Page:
Many correlated disease variables are analyzed jointly in genetic studies in the hope of increasing power to detect causal genetic variants. One approach involves assessing the relationship between each phenotype and each SNP individually and using a Bonferroni correction for the effective number of tests conducted. Alternatively, one can apply a multivariate regression or a dimension reduction technique, such as principal component analysis, and test for the association with the principal components of the phenotypes rather than the individual phenotypes. Inspired by the previous approaches of combining phenotypes to maximize heritability at individual SNPs, in this paper, we propose to construct a maximally heritable (MaxH) phenotype by taking advantage of the estimated total heritability and co-heritability. The heritability and co-heritability only need to be estimated once; therefore, our method is applicable to genome-wide scans. The MaxH phenotype is a linear combination of the individual phenotypes with increased heritability and power over the phenotypes being combined. Simulations show that the heritability and power achieved agree well with the theory for large samples and two phenotypes. We compare our approach with commonly used methods and assess both the heritability and the power of the MaxH phenotype. Moreover, we provide suggestions for how to choose the phenotypes for combination. An application of our approach to a GWAS on chronic obstructive pulmonary disease shows its practical relevance.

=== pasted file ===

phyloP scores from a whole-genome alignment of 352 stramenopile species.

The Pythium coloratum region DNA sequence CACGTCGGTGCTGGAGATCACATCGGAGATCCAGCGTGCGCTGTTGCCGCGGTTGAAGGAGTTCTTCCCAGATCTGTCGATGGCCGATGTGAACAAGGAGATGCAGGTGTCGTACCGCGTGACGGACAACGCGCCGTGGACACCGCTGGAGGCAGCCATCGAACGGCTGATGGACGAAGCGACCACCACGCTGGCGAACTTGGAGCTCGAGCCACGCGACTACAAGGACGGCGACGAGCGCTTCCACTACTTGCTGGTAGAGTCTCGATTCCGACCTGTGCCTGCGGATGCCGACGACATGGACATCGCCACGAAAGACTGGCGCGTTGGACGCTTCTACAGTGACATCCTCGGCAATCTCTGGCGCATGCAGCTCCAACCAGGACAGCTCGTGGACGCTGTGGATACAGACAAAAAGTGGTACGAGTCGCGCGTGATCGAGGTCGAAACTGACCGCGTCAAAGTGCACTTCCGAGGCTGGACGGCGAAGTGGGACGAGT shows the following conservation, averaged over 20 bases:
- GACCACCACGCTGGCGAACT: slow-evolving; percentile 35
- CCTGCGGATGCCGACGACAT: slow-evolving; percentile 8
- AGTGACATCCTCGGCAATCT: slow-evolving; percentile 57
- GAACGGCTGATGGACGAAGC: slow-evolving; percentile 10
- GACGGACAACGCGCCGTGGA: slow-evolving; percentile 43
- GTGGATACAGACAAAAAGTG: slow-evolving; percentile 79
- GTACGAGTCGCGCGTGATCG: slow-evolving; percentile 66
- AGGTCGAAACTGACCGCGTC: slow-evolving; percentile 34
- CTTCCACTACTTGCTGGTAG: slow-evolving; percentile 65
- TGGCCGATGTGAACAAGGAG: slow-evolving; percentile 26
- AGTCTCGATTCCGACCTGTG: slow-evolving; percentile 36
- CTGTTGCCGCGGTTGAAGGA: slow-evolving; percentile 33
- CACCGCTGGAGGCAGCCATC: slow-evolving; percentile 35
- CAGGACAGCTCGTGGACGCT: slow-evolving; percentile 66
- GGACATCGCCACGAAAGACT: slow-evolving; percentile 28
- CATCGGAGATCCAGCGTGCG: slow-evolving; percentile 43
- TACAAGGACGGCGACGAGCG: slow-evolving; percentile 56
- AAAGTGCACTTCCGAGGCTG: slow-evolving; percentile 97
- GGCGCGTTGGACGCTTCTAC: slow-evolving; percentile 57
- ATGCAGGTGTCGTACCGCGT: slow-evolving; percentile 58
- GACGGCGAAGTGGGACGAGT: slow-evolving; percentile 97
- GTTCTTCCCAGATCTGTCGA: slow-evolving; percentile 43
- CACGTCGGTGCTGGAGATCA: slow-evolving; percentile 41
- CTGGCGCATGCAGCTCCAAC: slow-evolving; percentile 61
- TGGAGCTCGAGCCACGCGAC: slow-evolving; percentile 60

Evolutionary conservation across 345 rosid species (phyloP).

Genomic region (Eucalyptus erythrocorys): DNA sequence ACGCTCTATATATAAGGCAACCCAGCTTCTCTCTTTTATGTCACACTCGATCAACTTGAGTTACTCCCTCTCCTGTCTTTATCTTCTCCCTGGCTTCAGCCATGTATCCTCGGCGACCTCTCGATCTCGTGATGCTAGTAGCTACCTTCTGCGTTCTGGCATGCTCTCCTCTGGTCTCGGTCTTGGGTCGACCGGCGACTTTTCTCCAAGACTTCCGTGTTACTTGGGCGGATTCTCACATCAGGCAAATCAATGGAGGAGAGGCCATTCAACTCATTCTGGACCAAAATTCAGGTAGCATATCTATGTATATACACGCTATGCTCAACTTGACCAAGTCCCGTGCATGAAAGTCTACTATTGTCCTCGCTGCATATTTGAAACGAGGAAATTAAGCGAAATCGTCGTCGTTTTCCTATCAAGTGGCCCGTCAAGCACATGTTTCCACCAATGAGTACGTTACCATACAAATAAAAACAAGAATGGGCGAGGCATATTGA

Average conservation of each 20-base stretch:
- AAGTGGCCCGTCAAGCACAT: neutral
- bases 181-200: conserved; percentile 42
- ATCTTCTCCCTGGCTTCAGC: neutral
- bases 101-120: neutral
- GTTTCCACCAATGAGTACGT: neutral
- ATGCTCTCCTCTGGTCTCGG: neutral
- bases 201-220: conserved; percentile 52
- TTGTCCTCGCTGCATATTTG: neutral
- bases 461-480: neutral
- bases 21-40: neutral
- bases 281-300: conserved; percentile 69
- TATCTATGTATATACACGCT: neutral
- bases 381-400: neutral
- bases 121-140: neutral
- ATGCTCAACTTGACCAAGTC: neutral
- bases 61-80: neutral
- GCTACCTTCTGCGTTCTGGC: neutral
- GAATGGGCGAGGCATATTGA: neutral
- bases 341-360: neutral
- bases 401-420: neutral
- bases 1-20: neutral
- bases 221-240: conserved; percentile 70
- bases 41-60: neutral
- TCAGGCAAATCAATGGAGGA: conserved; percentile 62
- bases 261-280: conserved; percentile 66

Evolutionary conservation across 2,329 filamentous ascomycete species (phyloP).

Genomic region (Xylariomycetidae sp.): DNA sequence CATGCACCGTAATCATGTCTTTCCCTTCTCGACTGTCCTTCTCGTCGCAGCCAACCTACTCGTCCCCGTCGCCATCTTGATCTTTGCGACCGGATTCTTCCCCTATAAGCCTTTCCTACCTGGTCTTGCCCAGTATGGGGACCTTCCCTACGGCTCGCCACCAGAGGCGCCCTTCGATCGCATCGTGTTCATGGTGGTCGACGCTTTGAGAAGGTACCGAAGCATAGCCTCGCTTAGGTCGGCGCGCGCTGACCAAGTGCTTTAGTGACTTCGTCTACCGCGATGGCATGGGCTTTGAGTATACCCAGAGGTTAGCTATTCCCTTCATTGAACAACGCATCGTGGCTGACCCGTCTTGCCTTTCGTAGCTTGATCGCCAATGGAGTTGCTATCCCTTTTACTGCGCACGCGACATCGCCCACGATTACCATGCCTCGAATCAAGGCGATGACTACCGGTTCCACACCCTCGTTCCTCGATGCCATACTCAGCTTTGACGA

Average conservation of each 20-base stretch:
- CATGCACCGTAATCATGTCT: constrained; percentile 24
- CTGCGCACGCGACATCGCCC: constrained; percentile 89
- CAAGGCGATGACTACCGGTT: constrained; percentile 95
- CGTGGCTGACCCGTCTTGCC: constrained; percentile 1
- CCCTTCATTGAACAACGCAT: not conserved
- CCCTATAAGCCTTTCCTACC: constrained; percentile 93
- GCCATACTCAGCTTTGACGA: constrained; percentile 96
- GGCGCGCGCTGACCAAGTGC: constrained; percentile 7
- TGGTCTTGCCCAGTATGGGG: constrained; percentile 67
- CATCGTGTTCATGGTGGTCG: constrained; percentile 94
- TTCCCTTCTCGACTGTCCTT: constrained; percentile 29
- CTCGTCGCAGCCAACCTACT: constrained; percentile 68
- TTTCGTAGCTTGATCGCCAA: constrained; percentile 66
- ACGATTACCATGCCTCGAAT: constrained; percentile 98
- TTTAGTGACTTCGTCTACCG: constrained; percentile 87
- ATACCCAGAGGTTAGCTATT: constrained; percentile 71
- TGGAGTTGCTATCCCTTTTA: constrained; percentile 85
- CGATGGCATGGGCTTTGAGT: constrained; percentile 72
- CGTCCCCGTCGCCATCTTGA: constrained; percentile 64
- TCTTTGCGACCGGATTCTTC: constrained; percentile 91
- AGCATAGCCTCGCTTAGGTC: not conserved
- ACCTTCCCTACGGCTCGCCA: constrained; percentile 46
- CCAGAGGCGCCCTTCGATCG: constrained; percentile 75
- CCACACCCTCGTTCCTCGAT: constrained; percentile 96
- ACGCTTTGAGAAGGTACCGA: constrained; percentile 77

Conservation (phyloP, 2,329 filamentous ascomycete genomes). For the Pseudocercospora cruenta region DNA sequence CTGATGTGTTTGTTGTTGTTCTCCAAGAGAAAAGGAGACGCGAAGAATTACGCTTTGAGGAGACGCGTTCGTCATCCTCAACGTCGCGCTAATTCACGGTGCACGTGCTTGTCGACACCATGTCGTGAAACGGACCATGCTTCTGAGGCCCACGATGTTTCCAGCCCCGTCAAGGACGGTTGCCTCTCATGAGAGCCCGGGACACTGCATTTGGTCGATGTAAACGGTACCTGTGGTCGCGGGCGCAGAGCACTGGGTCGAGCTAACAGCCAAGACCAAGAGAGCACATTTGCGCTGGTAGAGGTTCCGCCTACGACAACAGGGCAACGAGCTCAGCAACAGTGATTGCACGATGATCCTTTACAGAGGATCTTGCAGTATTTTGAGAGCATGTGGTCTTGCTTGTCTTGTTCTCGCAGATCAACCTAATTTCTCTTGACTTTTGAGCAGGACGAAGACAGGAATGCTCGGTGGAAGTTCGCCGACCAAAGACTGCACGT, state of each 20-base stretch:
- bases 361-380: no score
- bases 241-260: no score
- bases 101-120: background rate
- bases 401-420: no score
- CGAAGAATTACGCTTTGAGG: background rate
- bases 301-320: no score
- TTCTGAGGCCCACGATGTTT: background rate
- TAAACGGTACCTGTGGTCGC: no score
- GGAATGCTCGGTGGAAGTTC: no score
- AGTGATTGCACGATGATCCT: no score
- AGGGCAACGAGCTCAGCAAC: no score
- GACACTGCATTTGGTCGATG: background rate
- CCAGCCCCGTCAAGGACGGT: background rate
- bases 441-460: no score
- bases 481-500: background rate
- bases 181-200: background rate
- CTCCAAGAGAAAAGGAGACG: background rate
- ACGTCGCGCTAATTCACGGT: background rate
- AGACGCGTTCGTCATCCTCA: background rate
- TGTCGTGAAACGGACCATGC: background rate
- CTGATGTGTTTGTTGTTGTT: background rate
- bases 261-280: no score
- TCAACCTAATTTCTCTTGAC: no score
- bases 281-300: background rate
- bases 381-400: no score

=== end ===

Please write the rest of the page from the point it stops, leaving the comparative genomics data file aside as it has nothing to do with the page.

- Multivariate analysis
- Principal component of heritability
ASJC Scopus subject areas